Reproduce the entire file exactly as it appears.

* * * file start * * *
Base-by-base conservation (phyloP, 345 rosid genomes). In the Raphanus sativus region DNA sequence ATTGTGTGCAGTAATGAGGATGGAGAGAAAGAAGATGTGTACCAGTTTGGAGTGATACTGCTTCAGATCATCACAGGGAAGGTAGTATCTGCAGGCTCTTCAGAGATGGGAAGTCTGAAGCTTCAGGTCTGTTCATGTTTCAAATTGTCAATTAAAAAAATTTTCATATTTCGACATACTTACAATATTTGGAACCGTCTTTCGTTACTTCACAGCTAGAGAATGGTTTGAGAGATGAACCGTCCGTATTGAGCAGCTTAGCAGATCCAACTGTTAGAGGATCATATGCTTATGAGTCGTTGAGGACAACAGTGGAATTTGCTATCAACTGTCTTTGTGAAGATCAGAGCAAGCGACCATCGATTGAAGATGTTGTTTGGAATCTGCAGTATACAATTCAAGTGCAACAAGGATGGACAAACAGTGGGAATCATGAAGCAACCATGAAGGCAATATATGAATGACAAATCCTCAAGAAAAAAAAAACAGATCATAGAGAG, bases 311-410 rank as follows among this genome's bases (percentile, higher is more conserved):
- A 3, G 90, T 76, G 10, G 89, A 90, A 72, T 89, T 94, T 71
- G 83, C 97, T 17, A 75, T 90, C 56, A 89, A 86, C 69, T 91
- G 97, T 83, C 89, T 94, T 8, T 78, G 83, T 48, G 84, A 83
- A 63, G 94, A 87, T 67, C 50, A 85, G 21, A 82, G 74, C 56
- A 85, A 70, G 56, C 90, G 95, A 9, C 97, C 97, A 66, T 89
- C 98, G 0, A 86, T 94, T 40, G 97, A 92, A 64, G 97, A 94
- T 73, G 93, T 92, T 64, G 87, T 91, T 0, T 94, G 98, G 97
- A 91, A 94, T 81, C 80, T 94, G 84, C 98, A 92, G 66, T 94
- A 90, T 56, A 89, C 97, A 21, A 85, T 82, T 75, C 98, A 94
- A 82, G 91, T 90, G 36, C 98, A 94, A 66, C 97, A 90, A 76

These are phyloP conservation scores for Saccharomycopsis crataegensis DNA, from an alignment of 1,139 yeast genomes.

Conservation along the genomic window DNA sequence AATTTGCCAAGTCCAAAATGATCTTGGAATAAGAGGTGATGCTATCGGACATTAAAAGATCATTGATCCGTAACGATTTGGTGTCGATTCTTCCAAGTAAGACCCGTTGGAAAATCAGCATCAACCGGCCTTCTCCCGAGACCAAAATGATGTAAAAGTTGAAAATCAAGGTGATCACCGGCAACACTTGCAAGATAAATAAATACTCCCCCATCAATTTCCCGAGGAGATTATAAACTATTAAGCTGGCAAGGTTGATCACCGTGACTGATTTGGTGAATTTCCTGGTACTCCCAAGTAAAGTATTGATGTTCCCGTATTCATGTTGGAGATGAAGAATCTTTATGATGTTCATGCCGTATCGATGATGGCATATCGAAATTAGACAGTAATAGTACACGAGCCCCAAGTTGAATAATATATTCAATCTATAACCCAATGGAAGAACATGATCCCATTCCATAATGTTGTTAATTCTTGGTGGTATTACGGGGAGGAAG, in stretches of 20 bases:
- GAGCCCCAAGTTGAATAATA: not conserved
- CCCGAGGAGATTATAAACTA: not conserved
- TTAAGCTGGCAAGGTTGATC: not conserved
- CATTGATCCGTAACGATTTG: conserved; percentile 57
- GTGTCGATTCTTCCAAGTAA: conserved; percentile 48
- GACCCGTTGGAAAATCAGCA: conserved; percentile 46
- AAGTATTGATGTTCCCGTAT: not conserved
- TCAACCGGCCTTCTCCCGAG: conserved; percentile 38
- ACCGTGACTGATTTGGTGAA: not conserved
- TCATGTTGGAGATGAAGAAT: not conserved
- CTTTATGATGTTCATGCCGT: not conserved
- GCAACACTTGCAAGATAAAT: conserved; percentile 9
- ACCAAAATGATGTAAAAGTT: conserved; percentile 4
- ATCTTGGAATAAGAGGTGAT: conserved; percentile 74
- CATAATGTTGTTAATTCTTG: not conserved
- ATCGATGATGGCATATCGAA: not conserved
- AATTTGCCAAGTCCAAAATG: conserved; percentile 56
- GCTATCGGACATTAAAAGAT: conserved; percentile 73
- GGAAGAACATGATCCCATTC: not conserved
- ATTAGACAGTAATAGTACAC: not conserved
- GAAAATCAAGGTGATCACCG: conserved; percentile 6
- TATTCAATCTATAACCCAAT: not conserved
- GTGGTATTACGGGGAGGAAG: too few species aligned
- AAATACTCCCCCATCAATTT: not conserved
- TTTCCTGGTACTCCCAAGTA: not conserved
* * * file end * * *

Base-by-base conservation (phyloP, 345 rosid genomes). In the Raphanus sativus region DNA sequence ATTGTGTGCAGTAATGAGGATGGAGAGAAAGAAGATGTGTACCAGTTTGGAGTGATACTGCTTCAGATCATCACAGGGAAGGTAGTATCTGCAGGCTCTTCAGAGATGGGAAGTCTGAAGCTTCAGGTCTGTTCATGTTTCAAATTGTCAATTAAAAAAATTTTCATATTTCGACATACTTACAATATTTGGAACCGTCTTTCGTTACTTCACAGCTAGAGAATGGTTTGAGAGATGAACCGTCCGTATTGAGCAGCTTAGCAGATCCAACTGTTAGAGGATCATATGCTTATGAGTCGTTGAGGACAACAGTGGAATTTGCTATCAACTGTCTTTGTGAAGATCAGAGCAAGCGACCATCGATTGAAGATGTTGTTTGGAATCTGCAGTATACAATTCAAGTGCAACAAGGATGGACAAACAGTGGGAATCATGAAGCAACCATGAAGGCAATATATGAATGACAAATCCTCAAGAAAAAAAAAACAGATCATAGAGAG, bases 311-410 rank as follows among this genome's bases (percentile, higher is more conserved):
- A 3, G 90, T 76, G 10, G 89, A 90, A 72, T 89, T 94, T 71
- G 83, C 97, T 17, A 75, T 90, C 56, A 89, A 86, C 69, T 91
- G 97, T 83, C 89, T 94, T 8, T 78, G 83, T 48, G 84, A 83
- A 63, G 94, A 87, T 67, C 50, A 85, G 21, A 82, G 74, C 56
- A 85, A 70, G 56, C 90, G 95, A 9, C 97, C 97, A 66, T 89
- C 98, G 0, A 86, T 94, T 40, G 97, A 92, A 64, G 97, A 94
- T 73, G 93, T 92, T 64, G 87, T 91, T 0, T 94, G 98, G 97
- A 91, A 94, T 81, C 80, T 94, G 84, C 98, A 92, G 66, T 94
- A 90, T 56, A 89, C 97, A 21, A 85, T 82, T 75, C 98, A 94
- A 82, G 91, T 90, G 36, C 98, A 94, A 66, C 97, A 90, A 76

These are phyloP conservation scores for Saccharomycopsis crataegensis DNA, from an alignment of 1,139 yeast genomes.

Conservation along the genomic window DNA sequence AATTTGCCAAGTCCAAAATGATCTTGGAATAAGAGGTGATGCTATCGGACATTAAAAGATCATTGATCCGTAACGATTTGGTGTCGATTCTTCCAAGTAAGACCCGTTGGAAAATCAGCATCAACCGGCCTTCTCCCGAGACCAAAATGATGTAAAAGTTGAAAATCAAGGTGATCACCGGCAACACTTGCAAGATAAATAAATACTCCCCCATCAATTTCCCGAGGAGATTATAAACTATTAAGCTGGCAAGGTTGATCACCGTGACTGATTTGGTGAATTTCCTGGTACTCCCAAGTAAAGTATTGATGTTCCCGTATTCATGTTGGAGATGAAGAATCTTTATGATGTTCATGCCGTATCGATGATGGCATATCGAAATTAGACAGTAATAGTACACGAGCCCCAAGTTGAATAATATATTCAATCTATAACCCAATGGAAGAACATGATCCCATTCCATAATGTTGTTAATTCTTGGTGGTATTACGGGGAGGAAG, in stretches of 20 bases:
- GAGCCCCAAGTTGAATAATA: not conserved
- CCCGAGGAGATTATAAACTA: not conserved
- TTAAGCTGGCAAGGTTGATC: not conserved
- CATTGATCCGTAACGATTTG: conserved; percentile 57
- GTGTCGATTCTTCCAAGTAA: conserved; percentile 48
- GACCCGTTGGAAAATCAGCA: conserved; percentile 46
- AAGTATTGATGTTCCCGTAT: not conserved
- TCAACCGGCCTTCTCCCGAG: conserved; percentile 38
- ACCGTGACTGATTTGGTGAA: not conserved
- TCATGTTGGAGATGAAGAAT: not conserved
- CTTTATGATGTTCATGCCGT: not conserved
- GCAACACTTGCAAGATAAAT: conserved; percentile 9
- ACCAAAATGATGTAAAAGTT: conserved; percentile 4
- ATCTTGGAATAAGAGGTGAT: conserved; percentile 74
- CATAATGTTGTTAATTCTTG: not conserved
- ATCGATGATGGCATATCGAA: not conserved
- AATTTGCCAAGTCCAAAATG: conserved; percentile 56
- GCTATCGGACATTAAAAGAT: conserved; percentile 73
- GGAAGAACATGATCCCATTC: not conserved
- ATTAGACAGTAATAGTACAC: not conserved
- GAAAATCAAGGTGATCACCG: conserved; percentile 6
- TATTCAATCTATAACCCAAT: not conserved
- GTGGTATTACGGGGAGGAAG: too few species aligned
- AAATACTCCCCCATCAATTT: not conserved
- TTTCCTGGTACTCCCAAGTA: not conserved